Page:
14. The communication device of claim 8 wherein said hinge mechanism further includes a detent engaging the solar panel in the deployed position.

Description:

BACKGROUND

The present invention relates generally to mobile communication devices, and more particularly, to a hands-free accessory for a mobile communication device for use in a vehicle.

It is estimated that over 200 million people in the United States have used mobile telephones. The prevalence of mobile telephones has led to a rise in the number of people who use mobile telephones while driving. Driver inattention is the main cause of vehicle accidents and mobile telephones have been identified as a major cause of driver distraction. When using a mobile telephone, the driver of a vehicle must typically take their eyes off the road while dialing the mobile telephone. For this reason, the use of handheld mobile telephones has been banned in many states.

Numerous hands-free accessories for mobile telephones have been developed that allow a driver of a vehicle to more easily place or answer calls. For example, some hands-free units mount on the sun visor of a vehicle. The hands-free unit typically includes a microphone and speaker that enable the driver to engage in conversation without the need to hold a handheld mobile telephone. The hands-free unit typically includes simple controls that can be easily manipulated by the user without the driver taking their eyes off the road. Modern hands-free units typically include a short range interface, such as a Bluetooth interface, that enables the hands-free unit to communicate with the user's mobile telephone. When the mobile telephone is “paired” with the hands-free unit, signals are transmitted between the mobile telephone and hands-free unit.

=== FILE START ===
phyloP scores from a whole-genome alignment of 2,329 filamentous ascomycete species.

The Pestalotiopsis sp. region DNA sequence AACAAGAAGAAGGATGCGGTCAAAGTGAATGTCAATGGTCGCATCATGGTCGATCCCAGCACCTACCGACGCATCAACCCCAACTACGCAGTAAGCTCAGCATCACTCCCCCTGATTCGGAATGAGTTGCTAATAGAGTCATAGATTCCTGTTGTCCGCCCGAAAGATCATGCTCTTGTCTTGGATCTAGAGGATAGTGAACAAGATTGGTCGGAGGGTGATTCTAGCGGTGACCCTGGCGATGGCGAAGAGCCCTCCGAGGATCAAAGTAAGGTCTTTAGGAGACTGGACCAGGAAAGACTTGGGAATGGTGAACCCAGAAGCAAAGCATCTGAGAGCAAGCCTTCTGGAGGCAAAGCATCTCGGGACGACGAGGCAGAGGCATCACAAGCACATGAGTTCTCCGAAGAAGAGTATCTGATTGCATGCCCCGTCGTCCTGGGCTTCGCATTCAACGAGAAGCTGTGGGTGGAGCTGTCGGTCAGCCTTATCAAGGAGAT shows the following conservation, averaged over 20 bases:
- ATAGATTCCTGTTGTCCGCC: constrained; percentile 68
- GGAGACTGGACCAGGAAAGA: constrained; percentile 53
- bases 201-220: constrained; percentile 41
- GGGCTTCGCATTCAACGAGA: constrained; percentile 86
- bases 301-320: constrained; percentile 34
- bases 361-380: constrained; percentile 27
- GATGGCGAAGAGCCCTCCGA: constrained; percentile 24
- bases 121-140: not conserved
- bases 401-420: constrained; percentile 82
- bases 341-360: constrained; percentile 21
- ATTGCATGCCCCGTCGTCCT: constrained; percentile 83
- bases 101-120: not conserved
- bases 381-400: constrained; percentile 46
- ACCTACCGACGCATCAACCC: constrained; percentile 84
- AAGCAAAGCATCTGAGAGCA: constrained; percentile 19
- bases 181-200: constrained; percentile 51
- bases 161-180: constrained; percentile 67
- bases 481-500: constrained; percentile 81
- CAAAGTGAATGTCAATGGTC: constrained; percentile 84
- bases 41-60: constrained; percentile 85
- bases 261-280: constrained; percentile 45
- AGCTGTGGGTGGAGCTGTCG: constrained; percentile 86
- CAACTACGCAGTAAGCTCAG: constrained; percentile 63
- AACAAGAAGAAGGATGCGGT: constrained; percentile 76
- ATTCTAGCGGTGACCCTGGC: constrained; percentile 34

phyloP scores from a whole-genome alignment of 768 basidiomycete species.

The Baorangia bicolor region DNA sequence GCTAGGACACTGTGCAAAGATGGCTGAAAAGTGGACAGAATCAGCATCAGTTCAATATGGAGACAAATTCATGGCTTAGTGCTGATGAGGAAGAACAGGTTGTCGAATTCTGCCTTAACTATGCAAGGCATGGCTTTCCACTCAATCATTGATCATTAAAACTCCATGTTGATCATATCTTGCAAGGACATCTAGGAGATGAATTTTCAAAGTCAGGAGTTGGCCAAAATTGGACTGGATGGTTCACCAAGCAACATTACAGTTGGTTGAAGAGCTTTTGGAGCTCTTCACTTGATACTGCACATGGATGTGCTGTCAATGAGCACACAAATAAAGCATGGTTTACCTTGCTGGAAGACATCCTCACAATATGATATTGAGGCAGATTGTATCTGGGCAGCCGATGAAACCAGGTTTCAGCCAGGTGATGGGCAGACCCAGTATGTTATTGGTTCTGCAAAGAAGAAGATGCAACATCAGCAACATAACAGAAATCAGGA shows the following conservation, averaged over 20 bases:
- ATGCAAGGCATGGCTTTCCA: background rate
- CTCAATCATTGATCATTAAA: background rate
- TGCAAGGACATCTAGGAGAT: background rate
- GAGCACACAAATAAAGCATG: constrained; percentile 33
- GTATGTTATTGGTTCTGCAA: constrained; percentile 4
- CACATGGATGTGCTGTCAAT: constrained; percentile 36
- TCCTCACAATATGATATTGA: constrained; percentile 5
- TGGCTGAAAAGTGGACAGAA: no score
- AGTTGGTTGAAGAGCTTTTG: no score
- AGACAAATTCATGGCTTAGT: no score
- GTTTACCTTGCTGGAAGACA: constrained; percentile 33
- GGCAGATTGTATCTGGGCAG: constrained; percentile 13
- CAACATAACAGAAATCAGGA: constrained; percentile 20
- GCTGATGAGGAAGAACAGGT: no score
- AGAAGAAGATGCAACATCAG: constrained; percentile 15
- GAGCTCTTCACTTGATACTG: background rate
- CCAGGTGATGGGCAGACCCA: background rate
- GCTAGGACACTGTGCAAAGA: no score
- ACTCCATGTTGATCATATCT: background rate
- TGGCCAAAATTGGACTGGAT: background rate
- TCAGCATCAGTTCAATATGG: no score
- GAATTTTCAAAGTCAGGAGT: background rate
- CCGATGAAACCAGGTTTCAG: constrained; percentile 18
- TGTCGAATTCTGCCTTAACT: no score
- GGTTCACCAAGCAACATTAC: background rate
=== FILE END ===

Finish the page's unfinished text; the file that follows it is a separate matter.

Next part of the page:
Power for the hands-free unit is typically provided by internal batteries in the hands-free unit. Alternatively, the hands-free unit may include a power cord for connecting the hands-free unit to a power source in the vehicle. Neither of these approaches is entirely satisfactory. The main problem with batteries is the need for frequent replacement and/or recharging. The alternative approach avoids this problem, but the user must tolerate a cord dangling from the hands-free unit.

SUMMARY

The present invention provides a method and apparatus for providing power to a hands-free unit that is mounted to the sun visor of a vehicle. A solar panel provides power for the hands-free unit and is pivotally connected to the hands-free unit by a hinge mechanism. The solar panel is movable from a storage position in which the solar panel lies flat against a surface of the hands-free unit, and a deployed position in which the solar panel is pivoted away from the surface of the hands-free unit. The hinge mechanism may include a biasing member, such as a spring, to bias the solar panel to the deployed position. A latch mechanism may be provided to retain the solar panel in the storage position when the hands-free device is not in use, or when it is being used as a desk unit. Additionally, a dampening mechanism may be provided to prevent the solar panel from opening too fast and causing damage to the unit.

BRIEF DESCRIPTION OF THE DRAWINGS

FIG. 1 is a functional block diagram showing the main components of the hands-free unit.

FIG. 2 is a perspective view of an exemplary hands-free unit according to one exemplary embodiment with a solar panel in a closed position.

FIG. 3 is a perspective view of the hands-free unit with the solar panel in a deployed position.

FIG. 4 is an exploded perspective view of the hands-free unit illustrating the hinge mechanism.

FIG. 5 is a schematic diagram illustrating the hands-free unit mounted in a vehicle.

DETAILED DESCRIPTION